woensdag 29 mei 2013

Totalitarianism is with us

Hannah Arendt showed in her book Eichmann in Jerusalem that totalitarian Germany partly relied on organizational skills and an oiled bureaucracy. Could this statement possibly be reversed by saying that organizations have a totalitarian character? This suggestion is frequently aroused indeed, even by myself. But how exact is that statement?

To begin with one must conclude that a number of parallels is absent. And fortunately so, because I’m talking about the physical violence, the murderousness and the racial discrimination which made Hitler’s Germany the criminal state it was.

But there is also a number of parallels which dó exist, too obvious so to declare the association of organization with totalitarianism as nonsense. And in many cases those parallels refer to aspects which Arendt mentions as characteristic of totalitarian Germany.

A key aspect which she points at is ‘thoughtlessness’. Frankly, I encounter that in organizations with frightening frequency. Too often I hear - otherwise sane-thinking - people say that they get rather unsympathetic or nonsensical things assigned from within the organization. And that they have unlearned to ask critical questions thereabout because they were punished for that already too often.

Thus, on a daily basis many people practice what according to Arendt provides the foundation for any totalitarian regime: thoughtlessness. They practice ignoring their own or other people’s critical voice.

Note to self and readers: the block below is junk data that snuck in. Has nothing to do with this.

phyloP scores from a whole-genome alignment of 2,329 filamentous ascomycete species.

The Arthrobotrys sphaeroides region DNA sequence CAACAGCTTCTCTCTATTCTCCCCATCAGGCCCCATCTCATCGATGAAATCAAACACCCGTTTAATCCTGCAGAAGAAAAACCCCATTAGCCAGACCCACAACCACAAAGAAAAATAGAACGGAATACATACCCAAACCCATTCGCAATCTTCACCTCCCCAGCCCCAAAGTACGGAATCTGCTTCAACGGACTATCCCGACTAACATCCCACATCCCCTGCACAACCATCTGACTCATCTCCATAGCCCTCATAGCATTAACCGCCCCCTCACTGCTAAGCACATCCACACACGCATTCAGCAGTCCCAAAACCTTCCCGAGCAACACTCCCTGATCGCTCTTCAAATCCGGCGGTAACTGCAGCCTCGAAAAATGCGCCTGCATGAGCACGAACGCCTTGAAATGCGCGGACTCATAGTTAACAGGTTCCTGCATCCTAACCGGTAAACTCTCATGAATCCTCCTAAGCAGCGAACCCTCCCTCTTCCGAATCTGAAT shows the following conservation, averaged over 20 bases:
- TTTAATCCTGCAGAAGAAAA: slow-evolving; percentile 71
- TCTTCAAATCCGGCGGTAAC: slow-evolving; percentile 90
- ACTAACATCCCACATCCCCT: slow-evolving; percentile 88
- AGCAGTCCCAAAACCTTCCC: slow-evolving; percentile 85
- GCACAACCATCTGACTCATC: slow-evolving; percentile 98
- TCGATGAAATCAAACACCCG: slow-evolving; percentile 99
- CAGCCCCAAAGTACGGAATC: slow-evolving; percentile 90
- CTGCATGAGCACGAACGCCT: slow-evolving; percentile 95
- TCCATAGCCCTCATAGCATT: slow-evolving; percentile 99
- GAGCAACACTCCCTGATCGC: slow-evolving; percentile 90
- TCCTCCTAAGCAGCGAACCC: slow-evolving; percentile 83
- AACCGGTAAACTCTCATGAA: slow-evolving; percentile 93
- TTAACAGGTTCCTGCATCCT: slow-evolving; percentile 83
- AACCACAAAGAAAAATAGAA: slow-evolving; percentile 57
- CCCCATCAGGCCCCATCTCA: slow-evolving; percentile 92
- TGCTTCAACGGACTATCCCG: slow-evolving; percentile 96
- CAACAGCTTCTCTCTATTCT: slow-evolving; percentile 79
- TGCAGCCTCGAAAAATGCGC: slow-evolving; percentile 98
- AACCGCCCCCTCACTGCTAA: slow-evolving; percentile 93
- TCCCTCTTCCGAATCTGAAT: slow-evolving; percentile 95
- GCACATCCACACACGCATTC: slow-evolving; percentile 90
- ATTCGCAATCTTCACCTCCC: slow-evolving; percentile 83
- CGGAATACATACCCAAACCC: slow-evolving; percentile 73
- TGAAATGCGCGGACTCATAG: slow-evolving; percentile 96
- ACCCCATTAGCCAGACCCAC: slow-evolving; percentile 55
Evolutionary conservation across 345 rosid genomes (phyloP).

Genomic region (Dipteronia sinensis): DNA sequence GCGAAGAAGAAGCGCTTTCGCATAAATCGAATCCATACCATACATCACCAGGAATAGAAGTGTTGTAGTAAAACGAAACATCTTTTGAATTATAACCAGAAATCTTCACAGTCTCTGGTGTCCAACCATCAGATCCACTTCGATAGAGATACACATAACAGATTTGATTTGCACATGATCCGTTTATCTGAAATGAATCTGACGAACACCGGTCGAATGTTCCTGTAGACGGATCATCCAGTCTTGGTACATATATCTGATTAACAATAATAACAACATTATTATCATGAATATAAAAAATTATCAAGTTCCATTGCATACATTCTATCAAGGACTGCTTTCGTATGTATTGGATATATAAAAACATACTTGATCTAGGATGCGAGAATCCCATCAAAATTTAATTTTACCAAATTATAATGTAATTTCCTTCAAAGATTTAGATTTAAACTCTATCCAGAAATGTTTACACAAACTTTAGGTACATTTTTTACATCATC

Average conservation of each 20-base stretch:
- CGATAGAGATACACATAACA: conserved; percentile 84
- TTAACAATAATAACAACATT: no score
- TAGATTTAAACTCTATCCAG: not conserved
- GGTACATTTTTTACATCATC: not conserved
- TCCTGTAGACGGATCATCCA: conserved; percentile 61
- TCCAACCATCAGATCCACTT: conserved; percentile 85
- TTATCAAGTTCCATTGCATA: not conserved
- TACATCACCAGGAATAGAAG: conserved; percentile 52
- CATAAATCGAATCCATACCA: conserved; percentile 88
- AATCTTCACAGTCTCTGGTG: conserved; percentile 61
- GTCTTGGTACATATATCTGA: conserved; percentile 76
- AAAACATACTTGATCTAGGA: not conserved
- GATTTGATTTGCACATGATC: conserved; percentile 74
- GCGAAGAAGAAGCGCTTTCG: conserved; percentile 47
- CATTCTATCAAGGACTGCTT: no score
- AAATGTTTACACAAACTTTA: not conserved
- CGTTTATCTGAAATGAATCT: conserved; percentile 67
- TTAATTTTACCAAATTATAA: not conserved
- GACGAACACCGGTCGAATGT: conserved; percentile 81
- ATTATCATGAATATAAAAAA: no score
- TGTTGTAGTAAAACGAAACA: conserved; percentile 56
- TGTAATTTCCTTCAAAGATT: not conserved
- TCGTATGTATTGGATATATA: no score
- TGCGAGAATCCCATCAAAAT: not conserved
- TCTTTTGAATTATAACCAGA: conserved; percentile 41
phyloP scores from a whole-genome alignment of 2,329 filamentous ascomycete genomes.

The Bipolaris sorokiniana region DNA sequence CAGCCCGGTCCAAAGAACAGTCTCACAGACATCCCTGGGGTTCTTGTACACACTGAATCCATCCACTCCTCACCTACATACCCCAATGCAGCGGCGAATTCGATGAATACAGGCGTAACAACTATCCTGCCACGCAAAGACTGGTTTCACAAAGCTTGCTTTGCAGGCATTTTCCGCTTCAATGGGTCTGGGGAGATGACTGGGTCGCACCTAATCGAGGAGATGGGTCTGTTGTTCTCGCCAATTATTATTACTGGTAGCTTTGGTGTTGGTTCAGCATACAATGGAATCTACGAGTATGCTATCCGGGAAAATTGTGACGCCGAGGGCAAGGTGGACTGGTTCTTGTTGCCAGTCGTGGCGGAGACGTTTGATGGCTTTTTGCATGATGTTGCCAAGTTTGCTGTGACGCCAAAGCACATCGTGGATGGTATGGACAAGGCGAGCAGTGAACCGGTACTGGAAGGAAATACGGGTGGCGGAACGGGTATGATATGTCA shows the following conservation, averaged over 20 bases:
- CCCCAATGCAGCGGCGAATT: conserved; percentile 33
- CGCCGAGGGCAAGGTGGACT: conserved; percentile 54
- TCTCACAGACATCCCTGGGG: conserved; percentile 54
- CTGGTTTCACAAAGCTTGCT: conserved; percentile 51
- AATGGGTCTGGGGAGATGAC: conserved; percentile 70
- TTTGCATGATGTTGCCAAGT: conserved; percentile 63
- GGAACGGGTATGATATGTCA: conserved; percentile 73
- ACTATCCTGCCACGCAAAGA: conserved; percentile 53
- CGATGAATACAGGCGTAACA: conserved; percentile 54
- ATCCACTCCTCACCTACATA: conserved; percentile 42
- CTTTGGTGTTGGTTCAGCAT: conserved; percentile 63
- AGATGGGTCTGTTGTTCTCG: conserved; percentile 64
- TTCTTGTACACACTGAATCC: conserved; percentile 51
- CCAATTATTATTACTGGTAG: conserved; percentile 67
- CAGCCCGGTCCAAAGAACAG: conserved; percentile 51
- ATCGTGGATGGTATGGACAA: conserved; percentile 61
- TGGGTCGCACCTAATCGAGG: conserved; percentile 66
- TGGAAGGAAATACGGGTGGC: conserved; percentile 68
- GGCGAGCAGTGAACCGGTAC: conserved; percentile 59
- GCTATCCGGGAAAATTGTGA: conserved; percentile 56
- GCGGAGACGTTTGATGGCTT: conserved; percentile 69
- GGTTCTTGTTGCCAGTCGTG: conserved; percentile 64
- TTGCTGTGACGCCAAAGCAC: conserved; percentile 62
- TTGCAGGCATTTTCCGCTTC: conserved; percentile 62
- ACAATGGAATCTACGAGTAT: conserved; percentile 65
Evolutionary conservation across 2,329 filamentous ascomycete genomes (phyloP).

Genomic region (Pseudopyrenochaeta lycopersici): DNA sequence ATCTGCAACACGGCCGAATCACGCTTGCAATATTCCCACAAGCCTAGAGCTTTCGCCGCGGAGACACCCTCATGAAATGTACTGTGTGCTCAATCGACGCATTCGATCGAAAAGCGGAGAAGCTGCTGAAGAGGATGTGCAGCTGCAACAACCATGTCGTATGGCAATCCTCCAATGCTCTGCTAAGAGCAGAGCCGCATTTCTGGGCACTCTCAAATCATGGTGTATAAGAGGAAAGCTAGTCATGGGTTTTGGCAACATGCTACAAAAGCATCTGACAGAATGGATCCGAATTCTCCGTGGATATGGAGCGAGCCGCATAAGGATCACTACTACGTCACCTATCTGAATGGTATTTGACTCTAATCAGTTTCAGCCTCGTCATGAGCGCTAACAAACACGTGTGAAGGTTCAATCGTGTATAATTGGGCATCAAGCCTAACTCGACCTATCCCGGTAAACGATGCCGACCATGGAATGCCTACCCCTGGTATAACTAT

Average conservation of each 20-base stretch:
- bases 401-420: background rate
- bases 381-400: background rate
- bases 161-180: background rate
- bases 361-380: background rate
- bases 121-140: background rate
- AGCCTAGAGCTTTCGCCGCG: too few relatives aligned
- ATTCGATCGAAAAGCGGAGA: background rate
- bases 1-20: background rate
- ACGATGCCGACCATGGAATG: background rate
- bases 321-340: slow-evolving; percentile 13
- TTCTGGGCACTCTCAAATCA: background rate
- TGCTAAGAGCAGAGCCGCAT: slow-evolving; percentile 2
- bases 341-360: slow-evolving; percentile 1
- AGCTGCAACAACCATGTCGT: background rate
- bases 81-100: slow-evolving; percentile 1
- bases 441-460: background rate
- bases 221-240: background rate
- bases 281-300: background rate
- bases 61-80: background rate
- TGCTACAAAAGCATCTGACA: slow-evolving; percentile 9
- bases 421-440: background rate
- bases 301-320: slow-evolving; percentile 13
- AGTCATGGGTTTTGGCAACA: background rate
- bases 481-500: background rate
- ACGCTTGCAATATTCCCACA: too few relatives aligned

And that happens in an environment which simultaneously is full of rhetoric. It’s all about transparency, making the most of yourself, following your passion, empowerment and other pep talk. Also in this respect a parallel may be discovered with a totalitarian regime: the ubiquitous presence of sweetly colored or inciting propaganda that in the last resort mainly serves to strengthen the grip of the bosses – serving the common good, of course. This rhetoric is an essential part of the control system.

A third parallel is located in the dire situation in which people may find themselves. “Resistance was impossible for the Jews”, Hannah Arendt says in the film about her that recently appeared, “but there is something between resistance and cooperation”. Though in organizations one’s life is not at stake, one’s mortgage, income, or pension may be. So a feeling of being clamped-in may definitely be there, and the job is to seek the vital room for maneuver. Perhaps we have too much to lose, especially in terms of rights and expensive houses. Maybe we are therefore more blackmailable than necessary, and we therewith unintentionally strengthen the totalitarian grip organizations have on us.

Possibly other parallels can be found in the ways in which unwanted persons are systematically blackened, isolated and ostracized. All these parallels together make the question of the relationship between totalitarianism and modern organizational life certainly relevant. Especially since they come together in a frequently encountered cynical view of organizations: these are simply inhuman machines and you better adapt to them. A daily training in this cynicism does not seem to be harmless to me.

Also see Levinas, Bauman and Business Ethics